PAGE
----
Following intense pressure from the UK government, Facebook’s operations in the country is to stop routing its biggest advertising clients through Ireland, therefore keeping millions of pounds within the UK’s coffers.
As many familiar with the tech companies based in Ireland will know, companies like Google and Facebook often technically makes sales for advertising through their UK offices, but, often, all the financial dealings are routed through Ireland to take advantage of our more favourable corporate tax rate.
Now, however, for Facebook at least, this practice appears to be getting scaled back considerably, with many of its major clients now being required to pay rates of tax that are compliant with UK government rules.
According to the BBC, major Facebook clients like Tesco, Sainsbury’s and Unilever will be included in this grouping of companies that will no longer be processed in Ireland, but many of the smaller advertisers that are processed automatically online will remain under Irish regulation.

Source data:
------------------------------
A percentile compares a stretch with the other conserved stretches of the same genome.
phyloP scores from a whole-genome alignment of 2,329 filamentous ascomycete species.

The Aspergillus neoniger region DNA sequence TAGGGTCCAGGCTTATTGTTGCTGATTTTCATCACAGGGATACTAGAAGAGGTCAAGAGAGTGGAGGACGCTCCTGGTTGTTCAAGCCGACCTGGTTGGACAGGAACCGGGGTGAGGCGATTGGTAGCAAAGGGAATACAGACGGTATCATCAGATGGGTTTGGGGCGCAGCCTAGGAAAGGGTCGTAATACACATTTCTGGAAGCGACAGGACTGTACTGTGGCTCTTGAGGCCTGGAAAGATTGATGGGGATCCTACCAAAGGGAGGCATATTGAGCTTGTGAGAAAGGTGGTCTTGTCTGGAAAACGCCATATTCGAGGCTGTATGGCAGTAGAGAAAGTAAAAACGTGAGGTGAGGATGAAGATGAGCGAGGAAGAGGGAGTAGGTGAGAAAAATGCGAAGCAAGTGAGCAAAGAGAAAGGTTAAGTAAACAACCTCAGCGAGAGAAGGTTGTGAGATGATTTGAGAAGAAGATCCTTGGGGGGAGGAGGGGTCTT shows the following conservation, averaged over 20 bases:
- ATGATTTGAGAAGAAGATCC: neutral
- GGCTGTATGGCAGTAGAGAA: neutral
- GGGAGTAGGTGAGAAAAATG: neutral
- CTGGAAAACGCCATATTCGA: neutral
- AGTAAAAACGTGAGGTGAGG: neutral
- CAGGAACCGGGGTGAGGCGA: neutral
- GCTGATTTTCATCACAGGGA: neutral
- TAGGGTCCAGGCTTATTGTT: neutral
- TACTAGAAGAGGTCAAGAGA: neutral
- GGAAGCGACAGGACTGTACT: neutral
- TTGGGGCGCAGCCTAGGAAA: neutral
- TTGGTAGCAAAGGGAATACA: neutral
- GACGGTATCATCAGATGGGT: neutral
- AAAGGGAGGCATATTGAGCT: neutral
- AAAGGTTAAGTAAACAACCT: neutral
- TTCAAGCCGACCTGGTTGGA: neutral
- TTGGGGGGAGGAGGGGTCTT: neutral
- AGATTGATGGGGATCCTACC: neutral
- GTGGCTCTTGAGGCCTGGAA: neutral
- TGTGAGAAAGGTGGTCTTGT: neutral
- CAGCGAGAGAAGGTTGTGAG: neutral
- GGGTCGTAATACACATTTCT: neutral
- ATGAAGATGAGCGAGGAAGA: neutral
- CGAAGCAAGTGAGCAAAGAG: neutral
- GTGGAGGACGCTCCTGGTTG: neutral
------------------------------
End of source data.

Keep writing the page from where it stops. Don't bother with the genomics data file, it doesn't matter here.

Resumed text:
The UK’s incoming profits tax is levied at 25pc and, with this decision, Facebook will pay substantially more tax when the new change is brought in next month, with its first big bill set to hit next year.
Coincides with Google decision
In an internal post within Facebook seen by the BBC journalist, Facebook’s UK management said: “What this means in practice is that UK sales made directly by our UK team will be booked in the UK, not Ireland. Facebook UK will then record the revenue from these sales.
“In light of changes to tax law in the UK, we felt this change would provide transparency to Facebook’s operations in the UK.”
The company was hounded by many politicians and sectors of the press back in 2014 after it was revealed the company only paid just over £4,000 in tax in the UK for the year due to it routing its sales into Ireland.
The decision coincidentally coincides with Google being brought before Britain’s revenue authority – the HMRC – last month after it agreed that it would pay as much as £130m in back taxes it had been judged to owe the UK government.
Union Jack umbrella image via Moyan Brenn/Flickr